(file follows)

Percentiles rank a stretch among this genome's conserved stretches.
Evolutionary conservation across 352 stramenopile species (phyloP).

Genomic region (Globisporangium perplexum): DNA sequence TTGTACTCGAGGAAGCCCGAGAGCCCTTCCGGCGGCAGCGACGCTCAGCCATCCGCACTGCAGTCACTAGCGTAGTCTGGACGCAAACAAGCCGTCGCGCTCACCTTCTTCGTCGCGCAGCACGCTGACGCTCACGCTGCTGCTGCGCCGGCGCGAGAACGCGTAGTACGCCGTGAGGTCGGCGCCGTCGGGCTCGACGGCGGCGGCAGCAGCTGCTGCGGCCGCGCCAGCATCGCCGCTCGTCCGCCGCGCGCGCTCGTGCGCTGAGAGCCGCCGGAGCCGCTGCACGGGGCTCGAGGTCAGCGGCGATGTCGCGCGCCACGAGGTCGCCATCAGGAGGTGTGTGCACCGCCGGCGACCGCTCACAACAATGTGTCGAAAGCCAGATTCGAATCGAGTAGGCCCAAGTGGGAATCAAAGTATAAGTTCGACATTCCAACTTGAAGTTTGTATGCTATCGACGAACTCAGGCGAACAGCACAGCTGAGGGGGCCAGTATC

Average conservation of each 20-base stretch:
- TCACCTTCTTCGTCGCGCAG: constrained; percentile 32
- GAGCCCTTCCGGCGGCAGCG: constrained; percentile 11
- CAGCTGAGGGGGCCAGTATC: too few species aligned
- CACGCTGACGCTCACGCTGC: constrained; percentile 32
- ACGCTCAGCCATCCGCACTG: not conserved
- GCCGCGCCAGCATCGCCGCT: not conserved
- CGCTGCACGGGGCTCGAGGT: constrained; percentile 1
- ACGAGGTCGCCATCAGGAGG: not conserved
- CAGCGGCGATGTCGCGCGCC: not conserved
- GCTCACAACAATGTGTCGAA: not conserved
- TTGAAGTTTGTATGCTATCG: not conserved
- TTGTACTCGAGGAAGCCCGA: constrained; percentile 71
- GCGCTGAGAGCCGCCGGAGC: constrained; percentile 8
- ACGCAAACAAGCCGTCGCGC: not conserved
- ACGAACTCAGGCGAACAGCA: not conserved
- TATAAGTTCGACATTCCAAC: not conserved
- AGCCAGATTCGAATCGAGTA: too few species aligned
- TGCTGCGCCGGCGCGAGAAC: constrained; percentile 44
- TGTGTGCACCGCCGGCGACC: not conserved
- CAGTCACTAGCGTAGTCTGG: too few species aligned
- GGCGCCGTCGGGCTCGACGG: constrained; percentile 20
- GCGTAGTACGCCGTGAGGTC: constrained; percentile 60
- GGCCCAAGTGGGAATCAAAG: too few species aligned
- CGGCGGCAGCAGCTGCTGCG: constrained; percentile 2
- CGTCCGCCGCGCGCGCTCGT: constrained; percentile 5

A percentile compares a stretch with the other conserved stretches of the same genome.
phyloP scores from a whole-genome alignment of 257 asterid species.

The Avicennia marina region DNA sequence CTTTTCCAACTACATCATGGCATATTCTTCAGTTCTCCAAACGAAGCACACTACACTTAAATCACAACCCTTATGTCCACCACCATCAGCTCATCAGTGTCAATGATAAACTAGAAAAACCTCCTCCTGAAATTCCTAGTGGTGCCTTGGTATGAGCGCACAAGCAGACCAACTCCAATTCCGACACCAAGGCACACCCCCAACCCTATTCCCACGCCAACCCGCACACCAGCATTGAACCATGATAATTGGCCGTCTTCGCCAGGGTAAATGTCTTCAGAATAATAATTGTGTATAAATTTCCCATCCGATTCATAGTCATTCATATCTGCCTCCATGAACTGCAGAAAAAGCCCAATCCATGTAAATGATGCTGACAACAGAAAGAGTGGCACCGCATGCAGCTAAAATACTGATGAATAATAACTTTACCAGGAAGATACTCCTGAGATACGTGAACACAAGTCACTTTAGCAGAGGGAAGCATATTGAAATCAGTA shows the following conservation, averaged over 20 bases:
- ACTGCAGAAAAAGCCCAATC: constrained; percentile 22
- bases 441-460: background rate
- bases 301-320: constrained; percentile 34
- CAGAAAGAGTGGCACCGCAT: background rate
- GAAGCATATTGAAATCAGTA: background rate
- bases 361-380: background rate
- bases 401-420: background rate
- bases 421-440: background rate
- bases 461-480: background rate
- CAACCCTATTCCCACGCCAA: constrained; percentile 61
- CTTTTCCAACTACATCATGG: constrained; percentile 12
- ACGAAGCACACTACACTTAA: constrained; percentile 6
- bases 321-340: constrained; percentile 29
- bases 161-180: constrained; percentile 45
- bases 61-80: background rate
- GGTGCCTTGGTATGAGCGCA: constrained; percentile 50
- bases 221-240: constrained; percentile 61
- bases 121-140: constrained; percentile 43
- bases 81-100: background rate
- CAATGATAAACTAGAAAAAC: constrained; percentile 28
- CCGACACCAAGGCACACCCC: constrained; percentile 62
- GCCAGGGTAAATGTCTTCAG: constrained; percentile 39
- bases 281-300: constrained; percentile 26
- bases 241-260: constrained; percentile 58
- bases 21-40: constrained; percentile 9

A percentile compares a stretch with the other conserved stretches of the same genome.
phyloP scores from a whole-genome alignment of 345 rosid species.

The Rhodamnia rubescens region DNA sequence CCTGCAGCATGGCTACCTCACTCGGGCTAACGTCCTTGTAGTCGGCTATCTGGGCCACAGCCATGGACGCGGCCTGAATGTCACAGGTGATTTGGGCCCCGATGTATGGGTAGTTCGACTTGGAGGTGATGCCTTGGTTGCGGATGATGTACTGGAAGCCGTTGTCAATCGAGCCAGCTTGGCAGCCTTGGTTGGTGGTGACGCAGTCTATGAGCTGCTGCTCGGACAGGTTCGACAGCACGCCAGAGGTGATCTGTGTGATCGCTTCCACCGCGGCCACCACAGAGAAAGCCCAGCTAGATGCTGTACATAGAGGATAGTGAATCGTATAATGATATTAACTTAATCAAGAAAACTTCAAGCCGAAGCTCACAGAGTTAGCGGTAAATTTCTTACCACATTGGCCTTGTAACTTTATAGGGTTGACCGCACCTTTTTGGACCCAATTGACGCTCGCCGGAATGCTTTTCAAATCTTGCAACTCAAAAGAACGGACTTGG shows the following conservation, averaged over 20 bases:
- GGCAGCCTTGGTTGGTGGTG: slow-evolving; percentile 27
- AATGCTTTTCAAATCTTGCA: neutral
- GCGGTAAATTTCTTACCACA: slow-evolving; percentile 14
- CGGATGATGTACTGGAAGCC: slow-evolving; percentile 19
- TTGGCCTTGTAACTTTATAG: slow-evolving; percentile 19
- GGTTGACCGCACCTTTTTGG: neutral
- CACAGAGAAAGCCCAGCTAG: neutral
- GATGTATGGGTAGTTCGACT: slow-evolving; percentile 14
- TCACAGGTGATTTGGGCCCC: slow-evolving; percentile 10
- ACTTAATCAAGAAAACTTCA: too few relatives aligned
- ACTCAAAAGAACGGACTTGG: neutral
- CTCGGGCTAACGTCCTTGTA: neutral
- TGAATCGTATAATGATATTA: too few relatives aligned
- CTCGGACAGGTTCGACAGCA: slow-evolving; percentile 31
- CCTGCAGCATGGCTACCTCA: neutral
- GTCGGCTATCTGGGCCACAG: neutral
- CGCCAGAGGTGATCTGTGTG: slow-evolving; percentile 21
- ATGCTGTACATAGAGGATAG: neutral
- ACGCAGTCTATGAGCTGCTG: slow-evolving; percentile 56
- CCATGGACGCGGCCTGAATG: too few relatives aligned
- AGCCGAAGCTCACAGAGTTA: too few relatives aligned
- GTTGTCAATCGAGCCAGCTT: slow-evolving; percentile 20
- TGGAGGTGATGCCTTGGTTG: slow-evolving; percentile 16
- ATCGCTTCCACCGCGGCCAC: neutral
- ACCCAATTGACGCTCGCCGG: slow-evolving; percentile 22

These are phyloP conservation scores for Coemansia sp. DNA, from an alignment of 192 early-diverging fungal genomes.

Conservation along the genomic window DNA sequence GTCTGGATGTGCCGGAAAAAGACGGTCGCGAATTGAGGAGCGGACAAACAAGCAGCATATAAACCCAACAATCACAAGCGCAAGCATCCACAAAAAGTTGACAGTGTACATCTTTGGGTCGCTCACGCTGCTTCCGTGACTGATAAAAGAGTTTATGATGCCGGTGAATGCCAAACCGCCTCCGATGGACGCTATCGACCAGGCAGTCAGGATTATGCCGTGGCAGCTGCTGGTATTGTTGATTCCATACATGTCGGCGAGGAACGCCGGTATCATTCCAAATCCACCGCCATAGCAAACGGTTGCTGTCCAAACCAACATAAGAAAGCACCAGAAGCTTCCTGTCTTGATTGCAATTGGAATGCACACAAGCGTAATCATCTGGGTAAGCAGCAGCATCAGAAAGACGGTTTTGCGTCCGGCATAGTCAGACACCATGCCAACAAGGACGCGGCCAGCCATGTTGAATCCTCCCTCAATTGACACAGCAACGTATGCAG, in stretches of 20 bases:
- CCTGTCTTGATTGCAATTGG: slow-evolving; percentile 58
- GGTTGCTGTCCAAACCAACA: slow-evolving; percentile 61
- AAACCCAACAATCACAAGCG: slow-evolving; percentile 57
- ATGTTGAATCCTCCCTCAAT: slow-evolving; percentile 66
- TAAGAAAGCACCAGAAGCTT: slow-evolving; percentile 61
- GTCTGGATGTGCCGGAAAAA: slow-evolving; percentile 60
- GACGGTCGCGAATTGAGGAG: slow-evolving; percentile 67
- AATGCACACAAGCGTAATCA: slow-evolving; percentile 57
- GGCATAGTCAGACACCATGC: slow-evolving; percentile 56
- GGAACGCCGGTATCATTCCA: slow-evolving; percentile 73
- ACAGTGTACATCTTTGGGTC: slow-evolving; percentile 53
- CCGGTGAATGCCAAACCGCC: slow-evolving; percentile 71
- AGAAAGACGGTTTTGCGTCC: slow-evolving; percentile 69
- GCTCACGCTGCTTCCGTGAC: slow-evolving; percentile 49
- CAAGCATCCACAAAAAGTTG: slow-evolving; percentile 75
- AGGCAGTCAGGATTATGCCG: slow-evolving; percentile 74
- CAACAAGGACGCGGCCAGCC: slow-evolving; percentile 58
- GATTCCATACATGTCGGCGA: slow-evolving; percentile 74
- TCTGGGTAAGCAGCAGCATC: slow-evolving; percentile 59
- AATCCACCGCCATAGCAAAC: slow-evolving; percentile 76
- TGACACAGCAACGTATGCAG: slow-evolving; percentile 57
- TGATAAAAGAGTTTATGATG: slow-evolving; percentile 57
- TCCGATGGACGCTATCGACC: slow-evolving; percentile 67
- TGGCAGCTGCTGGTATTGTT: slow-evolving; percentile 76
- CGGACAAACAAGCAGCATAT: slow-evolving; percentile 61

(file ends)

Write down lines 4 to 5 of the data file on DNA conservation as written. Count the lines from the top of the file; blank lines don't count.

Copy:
Average conservation of each 20-base stretch:
- TCACCTTCTTCGTCGCGCAG: constrained; percentile 32